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College can be expensive—probably not a shocker, right? But paying for your post-high school years is totally possible with a little planning.
“High school students should start thinking about a college budget as soon as they start seriously thinking about college,” says Amy Marty Conrad, director of the CashCourse program, part of the National Endowment for Financial Education that helps students and parents plan for college costs.
To start, you’ll want to think about what type of college you want to attend: a community or two-year college, a four-year college in state, a four-year out-of-state college, or a private university? Even if college applications still feel far away, figuring this out early is an important part of determining what you can afford and what types of financial aid or scholarships you may need.
“You might have a dream school that comes with a cost that may not be worth it,” says Leslie Tayne, Esq., college financial planning specialist and author of Life and Debt. “Your dream school can become a nightmare when you’re paying off loans.”
Once you have an idea of the types of schools you’re interested in, you can start implementing some simple saving strategies. Then use our insider’s guide to money-saving hacks (below) to help figure out how to save cash once you’re in college.
The cost of college
To make a college budget game plan, you need to figure out two things: how much money you’ll have (including any help from your parents, money you’ve saved from after-school jobs, and money from loans or scholarships) and how much money you’ll need to cover expenses—from tuition to textbooks.
- Two-year community college: $3,500 per year
- Four-year in-state college: $9,500 per year
- Four-year out-of-state college: $25,000 per year
- Private college: $33,500 per year
This cost usually varies according to two things: 1) Whether you live on campus or off; and 2) The overall cost of the town or city you’ll be living in. From community college to private institutions, the average annual cost of room and board ranges from about $8,000 to $12,000. This mostly covers rent (or the fee you pay to live in an on-campus dorm), but it also covers your meals and any apartment furniture or dorm essentials you’ll need.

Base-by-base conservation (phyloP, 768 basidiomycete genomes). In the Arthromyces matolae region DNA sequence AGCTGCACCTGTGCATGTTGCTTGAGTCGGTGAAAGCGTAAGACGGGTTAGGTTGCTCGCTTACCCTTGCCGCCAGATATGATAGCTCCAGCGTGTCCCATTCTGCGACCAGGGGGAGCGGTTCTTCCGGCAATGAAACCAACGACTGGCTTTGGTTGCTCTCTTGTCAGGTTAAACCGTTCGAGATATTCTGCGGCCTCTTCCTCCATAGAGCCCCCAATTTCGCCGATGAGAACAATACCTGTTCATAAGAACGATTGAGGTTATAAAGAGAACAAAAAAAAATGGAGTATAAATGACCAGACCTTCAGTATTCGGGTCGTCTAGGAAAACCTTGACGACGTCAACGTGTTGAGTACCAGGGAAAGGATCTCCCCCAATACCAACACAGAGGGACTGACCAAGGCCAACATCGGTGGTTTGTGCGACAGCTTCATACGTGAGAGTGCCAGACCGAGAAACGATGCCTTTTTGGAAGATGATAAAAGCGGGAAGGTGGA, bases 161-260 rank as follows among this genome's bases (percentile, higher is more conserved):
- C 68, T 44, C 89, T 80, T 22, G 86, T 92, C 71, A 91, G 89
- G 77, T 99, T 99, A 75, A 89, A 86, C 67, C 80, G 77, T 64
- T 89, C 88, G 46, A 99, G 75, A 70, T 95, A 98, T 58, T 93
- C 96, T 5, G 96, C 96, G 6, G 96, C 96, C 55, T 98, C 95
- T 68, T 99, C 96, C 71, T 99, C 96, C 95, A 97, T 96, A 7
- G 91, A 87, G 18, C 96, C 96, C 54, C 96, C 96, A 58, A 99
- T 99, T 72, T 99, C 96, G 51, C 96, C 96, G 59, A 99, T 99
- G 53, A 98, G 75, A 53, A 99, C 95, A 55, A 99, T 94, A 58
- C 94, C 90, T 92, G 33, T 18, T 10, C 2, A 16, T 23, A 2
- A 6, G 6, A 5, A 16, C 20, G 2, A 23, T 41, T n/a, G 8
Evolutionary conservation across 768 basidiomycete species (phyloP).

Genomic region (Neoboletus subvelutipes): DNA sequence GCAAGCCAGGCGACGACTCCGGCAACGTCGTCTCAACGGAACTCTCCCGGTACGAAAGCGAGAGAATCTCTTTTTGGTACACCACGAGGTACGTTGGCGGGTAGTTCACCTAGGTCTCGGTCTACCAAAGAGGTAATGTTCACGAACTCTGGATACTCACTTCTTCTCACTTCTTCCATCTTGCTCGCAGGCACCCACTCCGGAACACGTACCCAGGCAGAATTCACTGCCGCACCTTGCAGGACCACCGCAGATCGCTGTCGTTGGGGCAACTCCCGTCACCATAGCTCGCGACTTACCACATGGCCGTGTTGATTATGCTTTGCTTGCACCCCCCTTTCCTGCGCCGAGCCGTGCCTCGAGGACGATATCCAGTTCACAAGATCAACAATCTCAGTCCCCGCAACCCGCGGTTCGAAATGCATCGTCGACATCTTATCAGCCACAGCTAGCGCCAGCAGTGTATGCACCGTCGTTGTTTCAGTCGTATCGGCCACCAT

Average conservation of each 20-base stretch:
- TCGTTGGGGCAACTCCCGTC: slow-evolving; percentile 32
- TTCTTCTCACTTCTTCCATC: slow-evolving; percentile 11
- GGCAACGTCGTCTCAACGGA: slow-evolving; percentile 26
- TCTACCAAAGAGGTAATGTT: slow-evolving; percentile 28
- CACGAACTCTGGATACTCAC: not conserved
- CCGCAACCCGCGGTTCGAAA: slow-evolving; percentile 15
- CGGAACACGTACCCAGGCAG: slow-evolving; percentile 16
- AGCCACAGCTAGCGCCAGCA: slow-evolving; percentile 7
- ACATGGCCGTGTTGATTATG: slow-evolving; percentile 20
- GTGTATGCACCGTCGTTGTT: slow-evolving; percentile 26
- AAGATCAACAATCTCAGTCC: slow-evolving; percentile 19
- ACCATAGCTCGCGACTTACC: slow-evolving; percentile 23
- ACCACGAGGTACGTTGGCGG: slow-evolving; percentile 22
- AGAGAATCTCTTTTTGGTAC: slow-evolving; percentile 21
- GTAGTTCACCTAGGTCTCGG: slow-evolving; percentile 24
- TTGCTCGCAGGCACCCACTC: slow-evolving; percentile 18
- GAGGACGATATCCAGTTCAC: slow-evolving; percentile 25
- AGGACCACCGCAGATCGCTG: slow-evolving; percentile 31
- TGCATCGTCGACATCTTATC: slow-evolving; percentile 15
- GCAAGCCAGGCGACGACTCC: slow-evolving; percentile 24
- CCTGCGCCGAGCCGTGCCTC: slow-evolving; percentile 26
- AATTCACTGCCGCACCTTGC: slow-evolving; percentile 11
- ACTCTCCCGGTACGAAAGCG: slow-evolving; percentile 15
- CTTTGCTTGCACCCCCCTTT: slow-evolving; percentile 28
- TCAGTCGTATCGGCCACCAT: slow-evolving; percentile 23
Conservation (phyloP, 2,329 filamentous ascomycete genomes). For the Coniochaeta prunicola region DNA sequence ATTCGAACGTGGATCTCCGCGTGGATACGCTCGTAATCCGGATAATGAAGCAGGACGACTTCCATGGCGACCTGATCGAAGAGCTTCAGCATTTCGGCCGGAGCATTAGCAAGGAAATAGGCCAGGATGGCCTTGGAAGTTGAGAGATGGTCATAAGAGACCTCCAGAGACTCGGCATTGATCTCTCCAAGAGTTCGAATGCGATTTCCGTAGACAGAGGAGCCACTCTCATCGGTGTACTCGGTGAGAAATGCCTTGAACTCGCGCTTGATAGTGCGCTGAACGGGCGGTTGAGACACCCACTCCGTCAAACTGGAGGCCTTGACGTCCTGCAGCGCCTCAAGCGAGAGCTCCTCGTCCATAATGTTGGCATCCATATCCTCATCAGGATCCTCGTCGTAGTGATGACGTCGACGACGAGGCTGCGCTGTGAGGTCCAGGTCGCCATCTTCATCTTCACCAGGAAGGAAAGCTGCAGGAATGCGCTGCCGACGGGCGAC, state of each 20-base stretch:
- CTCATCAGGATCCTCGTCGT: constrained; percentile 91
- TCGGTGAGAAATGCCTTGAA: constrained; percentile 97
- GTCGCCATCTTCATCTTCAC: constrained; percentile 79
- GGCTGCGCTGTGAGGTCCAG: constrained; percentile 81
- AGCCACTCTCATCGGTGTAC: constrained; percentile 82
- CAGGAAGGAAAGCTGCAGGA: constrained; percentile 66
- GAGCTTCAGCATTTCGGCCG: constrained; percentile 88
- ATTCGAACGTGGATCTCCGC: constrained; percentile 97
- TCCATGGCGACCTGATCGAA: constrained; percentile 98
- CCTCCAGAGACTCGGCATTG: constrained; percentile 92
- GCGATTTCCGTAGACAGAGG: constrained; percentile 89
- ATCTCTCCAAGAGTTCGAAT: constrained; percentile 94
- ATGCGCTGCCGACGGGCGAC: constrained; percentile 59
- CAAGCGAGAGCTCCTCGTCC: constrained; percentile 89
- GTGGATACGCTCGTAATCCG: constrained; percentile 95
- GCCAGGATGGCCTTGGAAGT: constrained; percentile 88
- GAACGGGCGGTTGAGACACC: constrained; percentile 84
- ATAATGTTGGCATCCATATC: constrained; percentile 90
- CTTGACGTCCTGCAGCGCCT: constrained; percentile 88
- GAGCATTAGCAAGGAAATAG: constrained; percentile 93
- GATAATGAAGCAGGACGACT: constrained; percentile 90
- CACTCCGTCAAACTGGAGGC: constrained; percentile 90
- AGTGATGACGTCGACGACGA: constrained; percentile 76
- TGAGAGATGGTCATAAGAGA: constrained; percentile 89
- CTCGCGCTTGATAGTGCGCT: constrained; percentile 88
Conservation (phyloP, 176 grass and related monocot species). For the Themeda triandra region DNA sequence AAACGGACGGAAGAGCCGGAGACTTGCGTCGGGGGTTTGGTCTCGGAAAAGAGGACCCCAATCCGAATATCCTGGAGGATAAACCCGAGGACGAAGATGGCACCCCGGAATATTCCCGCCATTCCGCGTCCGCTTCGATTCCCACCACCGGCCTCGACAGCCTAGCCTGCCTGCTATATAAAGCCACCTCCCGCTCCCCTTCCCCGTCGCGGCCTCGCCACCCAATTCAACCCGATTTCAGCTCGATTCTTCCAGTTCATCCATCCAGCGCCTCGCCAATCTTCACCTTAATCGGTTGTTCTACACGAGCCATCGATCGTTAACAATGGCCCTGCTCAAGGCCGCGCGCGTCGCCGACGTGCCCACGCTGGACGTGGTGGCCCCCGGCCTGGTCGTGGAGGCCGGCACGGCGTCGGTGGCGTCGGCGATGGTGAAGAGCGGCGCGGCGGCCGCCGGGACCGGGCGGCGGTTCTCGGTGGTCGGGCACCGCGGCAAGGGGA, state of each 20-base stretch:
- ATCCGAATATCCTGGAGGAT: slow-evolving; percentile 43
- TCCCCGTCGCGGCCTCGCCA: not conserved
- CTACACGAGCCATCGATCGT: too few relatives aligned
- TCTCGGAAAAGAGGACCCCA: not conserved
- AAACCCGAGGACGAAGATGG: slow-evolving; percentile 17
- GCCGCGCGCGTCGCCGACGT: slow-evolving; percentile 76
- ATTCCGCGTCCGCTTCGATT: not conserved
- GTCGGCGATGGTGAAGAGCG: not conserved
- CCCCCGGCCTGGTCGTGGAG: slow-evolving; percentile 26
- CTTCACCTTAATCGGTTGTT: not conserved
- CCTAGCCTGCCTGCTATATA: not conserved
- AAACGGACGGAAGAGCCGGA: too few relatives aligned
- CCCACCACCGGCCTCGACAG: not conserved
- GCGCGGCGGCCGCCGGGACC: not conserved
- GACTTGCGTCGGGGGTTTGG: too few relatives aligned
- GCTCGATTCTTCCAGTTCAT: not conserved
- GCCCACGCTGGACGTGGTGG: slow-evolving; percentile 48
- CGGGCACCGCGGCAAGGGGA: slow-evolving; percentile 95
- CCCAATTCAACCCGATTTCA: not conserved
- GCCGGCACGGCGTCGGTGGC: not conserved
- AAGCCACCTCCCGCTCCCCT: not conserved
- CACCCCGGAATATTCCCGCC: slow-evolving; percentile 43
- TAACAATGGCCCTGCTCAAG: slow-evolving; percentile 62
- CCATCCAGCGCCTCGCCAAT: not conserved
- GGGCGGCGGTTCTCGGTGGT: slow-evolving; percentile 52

College textbooks cost a small fortune—we’re talking $1,200 to $1,300 every year. Read on for tips on lowering this cost.
Transportation costs can vary widely depending on whether you live on or off campus, whether you’ll be commuting a lot, paying for parking, or if you’ll have to make long plane or train trips home. Depending on your plans, factor in about $1,000 to $2,000 per year.
“The earlier you make this budget, the better,” says Conrad. “You can always adjust the spending plan once you get to school and see what your needs are.”
How to start saving in high school
The best way to save cash for college is by starting now. “If you don’t have a checking or savings account yet, ask a parent or guardian to help you set one up. You can use your new account to deposit money from work or gifts,” says Conrad. In a recent Student Health 101 survey, 15 percent of high school students said they were already saving for college, and 60 percent said they plan to start saving soon.